Letter from Carol Parsons, of Oxford University Womens Boat Club, to Pauline Baillie-Reynolds (AKA Pauline Churcher), Secretary of the UWRA. Letter is regarding the willingness of OUBC to assist UWRA. Also details the tracing of a cheque, and the unwillingness of Oxford to participate in a rerow. Letter is undated, but was replied to on 15.3.65.
Part of an archive of material from the University Womens Rowing Association.
A handwritten letter from Michael Brooks in New College, Oxford, to his parents after the 1943 Boat Race, in which he rowed. He describes there being 7000 people watching the race with aeroplanes overhead and it being recorded for television.
A handwritten letter from Michael Brooks in New College, Oxford, to his parents before the 1943 Boat Race, in which he rowed. He says the race will be rowed from Abingdon to Radley instead of Henley, because of transport problems.
A letter written by George Rowe, President of the Oxford University Boat Club, explaining his frustration at the postponement of the 1880 Boat Race due to fog.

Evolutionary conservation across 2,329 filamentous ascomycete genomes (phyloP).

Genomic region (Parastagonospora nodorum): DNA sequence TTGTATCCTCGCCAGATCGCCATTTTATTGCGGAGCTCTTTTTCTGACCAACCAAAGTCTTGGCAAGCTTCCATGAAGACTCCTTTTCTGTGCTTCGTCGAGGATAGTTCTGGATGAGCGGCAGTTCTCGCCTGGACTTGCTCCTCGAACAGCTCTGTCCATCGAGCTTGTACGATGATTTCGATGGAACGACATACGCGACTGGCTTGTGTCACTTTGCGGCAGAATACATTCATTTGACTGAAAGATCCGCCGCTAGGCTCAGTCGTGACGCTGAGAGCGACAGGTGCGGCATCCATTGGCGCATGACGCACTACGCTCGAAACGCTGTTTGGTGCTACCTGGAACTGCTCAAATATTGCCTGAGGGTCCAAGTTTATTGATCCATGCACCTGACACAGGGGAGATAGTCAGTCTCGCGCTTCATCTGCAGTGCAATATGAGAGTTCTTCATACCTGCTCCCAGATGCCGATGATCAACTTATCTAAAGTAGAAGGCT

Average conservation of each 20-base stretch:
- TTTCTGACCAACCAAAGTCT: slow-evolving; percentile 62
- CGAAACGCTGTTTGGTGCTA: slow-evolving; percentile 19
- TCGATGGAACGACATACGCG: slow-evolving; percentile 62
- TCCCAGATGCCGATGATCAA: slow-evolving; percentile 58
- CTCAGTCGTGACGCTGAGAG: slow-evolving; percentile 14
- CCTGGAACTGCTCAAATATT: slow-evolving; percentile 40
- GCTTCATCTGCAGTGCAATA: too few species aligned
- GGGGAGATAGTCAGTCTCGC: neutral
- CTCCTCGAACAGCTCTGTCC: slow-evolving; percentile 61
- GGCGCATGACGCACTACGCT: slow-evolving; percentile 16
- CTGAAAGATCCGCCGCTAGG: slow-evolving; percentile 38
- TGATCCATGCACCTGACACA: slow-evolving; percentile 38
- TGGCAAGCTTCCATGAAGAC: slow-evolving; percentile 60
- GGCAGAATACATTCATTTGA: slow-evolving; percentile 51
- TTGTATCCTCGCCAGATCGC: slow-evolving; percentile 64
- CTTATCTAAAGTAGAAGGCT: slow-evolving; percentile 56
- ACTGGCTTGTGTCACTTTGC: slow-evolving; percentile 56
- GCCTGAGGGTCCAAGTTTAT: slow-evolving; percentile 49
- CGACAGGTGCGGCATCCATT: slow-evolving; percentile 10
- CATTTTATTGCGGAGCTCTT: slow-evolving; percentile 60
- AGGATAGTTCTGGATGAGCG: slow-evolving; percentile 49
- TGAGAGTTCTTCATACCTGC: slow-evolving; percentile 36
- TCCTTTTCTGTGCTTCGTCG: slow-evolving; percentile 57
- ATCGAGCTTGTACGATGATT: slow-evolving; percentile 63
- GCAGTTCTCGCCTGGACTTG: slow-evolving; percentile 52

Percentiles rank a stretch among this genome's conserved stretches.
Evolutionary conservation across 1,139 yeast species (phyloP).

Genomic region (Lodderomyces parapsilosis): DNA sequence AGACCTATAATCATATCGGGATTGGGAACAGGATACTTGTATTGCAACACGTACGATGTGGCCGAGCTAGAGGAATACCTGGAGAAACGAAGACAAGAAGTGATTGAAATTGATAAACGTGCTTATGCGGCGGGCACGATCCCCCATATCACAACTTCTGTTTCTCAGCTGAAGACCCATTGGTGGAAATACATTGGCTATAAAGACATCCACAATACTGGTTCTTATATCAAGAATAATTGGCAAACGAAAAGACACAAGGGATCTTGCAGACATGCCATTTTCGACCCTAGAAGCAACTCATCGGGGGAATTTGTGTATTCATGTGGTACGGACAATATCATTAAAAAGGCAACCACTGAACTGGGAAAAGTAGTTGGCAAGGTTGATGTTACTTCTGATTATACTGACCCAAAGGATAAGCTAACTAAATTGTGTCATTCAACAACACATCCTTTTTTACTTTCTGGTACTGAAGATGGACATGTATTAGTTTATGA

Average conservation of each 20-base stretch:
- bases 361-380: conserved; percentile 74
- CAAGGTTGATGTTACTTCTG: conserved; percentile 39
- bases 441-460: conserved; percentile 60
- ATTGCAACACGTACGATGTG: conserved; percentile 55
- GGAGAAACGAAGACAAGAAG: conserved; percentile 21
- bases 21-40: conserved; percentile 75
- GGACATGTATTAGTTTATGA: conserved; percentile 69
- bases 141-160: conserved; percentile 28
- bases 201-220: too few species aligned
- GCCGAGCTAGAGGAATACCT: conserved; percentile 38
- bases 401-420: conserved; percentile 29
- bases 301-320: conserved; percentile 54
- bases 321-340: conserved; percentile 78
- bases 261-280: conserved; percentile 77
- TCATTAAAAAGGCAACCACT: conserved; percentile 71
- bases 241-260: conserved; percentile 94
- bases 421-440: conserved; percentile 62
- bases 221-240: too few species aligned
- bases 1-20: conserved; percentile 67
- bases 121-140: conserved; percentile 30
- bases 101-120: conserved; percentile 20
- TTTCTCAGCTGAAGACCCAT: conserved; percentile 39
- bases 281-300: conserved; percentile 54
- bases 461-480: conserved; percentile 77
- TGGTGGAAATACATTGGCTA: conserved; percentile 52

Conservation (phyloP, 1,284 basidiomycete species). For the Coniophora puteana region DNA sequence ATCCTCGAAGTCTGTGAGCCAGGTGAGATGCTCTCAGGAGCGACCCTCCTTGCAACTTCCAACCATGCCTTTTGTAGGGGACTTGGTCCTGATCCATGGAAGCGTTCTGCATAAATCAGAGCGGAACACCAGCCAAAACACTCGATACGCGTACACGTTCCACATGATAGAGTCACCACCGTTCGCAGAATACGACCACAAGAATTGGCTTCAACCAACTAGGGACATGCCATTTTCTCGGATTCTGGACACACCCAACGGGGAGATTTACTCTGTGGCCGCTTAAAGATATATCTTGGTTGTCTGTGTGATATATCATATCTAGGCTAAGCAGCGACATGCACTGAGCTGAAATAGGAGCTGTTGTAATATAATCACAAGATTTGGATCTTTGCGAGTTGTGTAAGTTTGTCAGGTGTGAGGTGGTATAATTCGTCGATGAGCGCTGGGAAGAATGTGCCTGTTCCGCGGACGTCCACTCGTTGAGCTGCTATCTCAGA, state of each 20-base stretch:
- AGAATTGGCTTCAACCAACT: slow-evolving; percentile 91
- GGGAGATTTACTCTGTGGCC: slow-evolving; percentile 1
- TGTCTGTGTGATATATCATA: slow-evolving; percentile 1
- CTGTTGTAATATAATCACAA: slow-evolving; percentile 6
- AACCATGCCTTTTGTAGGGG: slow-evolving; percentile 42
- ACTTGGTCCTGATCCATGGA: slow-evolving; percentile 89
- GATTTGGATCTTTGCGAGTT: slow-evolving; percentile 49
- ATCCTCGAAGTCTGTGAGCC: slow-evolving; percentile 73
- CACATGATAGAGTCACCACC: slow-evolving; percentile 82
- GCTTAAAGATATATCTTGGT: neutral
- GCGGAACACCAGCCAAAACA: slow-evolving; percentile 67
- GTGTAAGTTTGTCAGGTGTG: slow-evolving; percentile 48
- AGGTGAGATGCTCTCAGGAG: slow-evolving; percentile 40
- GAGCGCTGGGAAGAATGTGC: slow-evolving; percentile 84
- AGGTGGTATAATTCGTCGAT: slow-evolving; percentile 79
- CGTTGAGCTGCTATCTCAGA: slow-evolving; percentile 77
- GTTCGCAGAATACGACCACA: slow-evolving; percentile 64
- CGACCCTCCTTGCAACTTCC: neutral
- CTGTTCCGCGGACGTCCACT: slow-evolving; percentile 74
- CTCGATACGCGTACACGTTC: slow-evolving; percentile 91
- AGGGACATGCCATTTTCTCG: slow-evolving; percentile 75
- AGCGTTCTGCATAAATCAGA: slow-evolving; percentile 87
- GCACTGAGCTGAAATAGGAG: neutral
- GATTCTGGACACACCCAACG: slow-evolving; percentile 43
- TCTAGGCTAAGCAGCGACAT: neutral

The letter was written at the Fox and Hounds pub, Putney on Saturday March 20 1880. Its is written in black ink on one piece of cream OUBC headed notepaper - folded to form four pages.
The letter reads:
"Fox and Hounds
My dear mother,
I am writing at 10.15am to tell you that the race, which ought now to have been over, is still a thing of the future. Since we have been at Putney we have had but one morning on which the race could not be rowed, and that was today.
Since 4:30am, when we got up, a steady dense fog has been rolling over Putney and the Cambridge President and I, had, at 8 o'clock, sorrowfully to decide to postpone the race till Monday.
I have had a good many disappointments since I was made President, but I don't think I was ever so disappointed, as I was today.
In addition to the annoyance, expense and bother of a total change of arrangements, we have to undergo another two day's training and all the agony and suspense over again.
Of all days to row upon, Monday is worst, as we can't practice on Sunday, and we'll spend the whole day in a state of funk. However, it is no use grumbling anymore, but may I never be President of anything else ever again.
I am surprised to hear that Mary (?) is still in bed. I believe that it would do her good to be made to get up. Lying in bed makes people imagine they're much worse than they are. I don't quite believe in Devonshire climate: it strikes me that it is as prolific of rheumatism, as possible.
Love to all, from
Your affable (?) son,